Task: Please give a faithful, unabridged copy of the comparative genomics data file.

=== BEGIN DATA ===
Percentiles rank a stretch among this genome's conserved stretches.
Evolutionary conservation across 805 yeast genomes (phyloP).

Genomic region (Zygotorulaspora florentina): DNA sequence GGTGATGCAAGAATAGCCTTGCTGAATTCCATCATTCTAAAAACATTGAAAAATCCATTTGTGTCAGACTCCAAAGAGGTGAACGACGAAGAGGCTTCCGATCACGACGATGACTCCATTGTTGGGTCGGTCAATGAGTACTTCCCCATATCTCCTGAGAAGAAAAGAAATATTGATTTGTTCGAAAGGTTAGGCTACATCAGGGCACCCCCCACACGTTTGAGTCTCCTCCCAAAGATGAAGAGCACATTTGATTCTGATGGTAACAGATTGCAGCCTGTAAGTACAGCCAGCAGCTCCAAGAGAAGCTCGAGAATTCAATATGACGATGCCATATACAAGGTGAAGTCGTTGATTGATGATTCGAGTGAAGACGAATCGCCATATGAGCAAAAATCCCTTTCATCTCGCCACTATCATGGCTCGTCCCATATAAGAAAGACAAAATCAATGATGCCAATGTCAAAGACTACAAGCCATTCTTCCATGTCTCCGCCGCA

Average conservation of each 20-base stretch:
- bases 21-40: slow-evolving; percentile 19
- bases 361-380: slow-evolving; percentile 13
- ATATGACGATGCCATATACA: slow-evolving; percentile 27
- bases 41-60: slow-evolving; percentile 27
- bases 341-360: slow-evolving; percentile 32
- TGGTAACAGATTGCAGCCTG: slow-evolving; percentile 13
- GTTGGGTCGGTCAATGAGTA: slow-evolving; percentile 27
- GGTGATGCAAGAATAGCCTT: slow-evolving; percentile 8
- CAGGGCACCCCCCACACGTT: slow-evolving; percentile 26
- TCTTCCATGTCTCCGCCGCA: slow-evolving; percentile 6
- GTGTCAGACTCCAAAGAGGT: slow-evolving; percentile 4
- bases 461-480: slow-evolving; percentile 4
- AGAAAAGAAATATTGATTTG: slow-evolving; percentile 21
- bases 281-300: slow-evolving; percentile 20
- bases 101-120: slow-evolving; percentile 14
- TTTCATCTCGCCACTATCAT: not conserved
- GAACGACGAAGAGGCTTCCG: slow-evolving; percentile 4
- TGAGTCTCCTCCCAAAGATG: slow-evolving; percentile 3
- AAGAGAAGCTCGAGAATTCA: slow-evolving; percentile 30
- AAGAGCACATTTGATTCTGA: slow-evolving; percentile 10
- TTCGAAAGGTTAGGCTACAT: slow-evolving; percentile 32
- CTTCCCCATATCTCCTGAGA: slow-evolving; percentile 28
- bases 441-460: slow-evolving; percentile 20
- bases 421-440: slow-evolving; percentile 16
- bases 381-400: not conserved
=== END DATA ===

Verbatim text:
Percentiles rank a stretch among this genome's conserved stretches.
Evolutionary conservation across 805 yeast genomes (phyloP).

Genomic region (Zygotorulaspora florentina): DNA sequence GGTGATGCAAGAATAGCCTTGCTGAATTCCATCATTCTAAAAACATTGAAAAATCCATTTGTGTCAGACTCCAAAGAGGTGAACGACGAAGAGGCTTCCGATCACGACGATGACTCCATTGTTGGGTCGGTCAATGAGTACTTCCCCATATCTCCTGAGAAGAAAAGAAATATTGATTTGTTCGAAAGGTTAGGCTACATCAGGGCACCCCCCACACGTTTGAGTCTCCTCCCAAAGATGAAGAGCACATTTGATTCTGATGGTAACAGATTGCAGCCTGTAAGTACAGCCAGCAGCTCCAAGAGAAGCTCGAGAATTCAATATGACGATGCCATATACAAGGTGAAGTCGTTGATTGATGATTCGAGTGAAGACGAATCGCCATATGAGCAAAAATCCCTTTCATCTCGCCACTATCATGGCTCGTCCCATATAAGAAAGACAAAATCAATGATGCCAATGTCAAAGACTACAAGCCATTCTTCCATGTCTCCGCCGCA

Average conservation of each 20-base stretch:
- bases 21-40: slow-evolving; percentile 19
- bases 361-380: slow-evolving; percentile 13
- ATATGACGATGCCATATACA: slow-evolving; percentile 27
- bases 41-60: slow-evolving; percentile 27
- bases 341-360: slow-evolving; percentile 32
- TGGTAACAGATTGCAGCCTG: slow-evolving; percentile 13
- GTTGGGTCGGTCAATGAGTA: slow-evolving; percentile 27
- GGTGATGCAAGAATAGCCTT: slow-evolving; percentile 8
- CAGGGCACCCCCCACACGTT: slow-evolving; percentile 26
- TCTTCCATGTCTCCGCCGCA: slow-evolving; percentile 6
- GTGTCAGACTCCAAAGAGGT: slow-evolving; percentile 4
- bases 461-480: slow-evolving; percentile 4
- AGAAAAGAAATATTGATTTG: slow-evolving; percentile 21
- bases 281-300: slow-evolving; percentile 20
- bases 101-120: slow-evolving; percentile 14
- TTTCATCTCGCCACTATCAT: not conserved
- GAACGACGAAGAGGCTTCCG: slow-evolving; percentile 4
- TGAGTCTCCTCCCAAAGATG: slow-evolving; percentile 3
- AAGAGAAGCTCGAGAATTCA: slow-evolving; percentile 30
- AAGAGCACATTTGATTCTGA: slow-evolving; percentile 10
- TTCGAAAGGTTAGGCTACAT: slow-evolving; percentile 32
- CTTCCCCATATCTCCTGAGA: slow-evolving; percentile 28
- bases 441-460: slow-evolving; percentile 20
- bases 421-440: slow-evolving; percentile 16
- bases 381-400: not conserved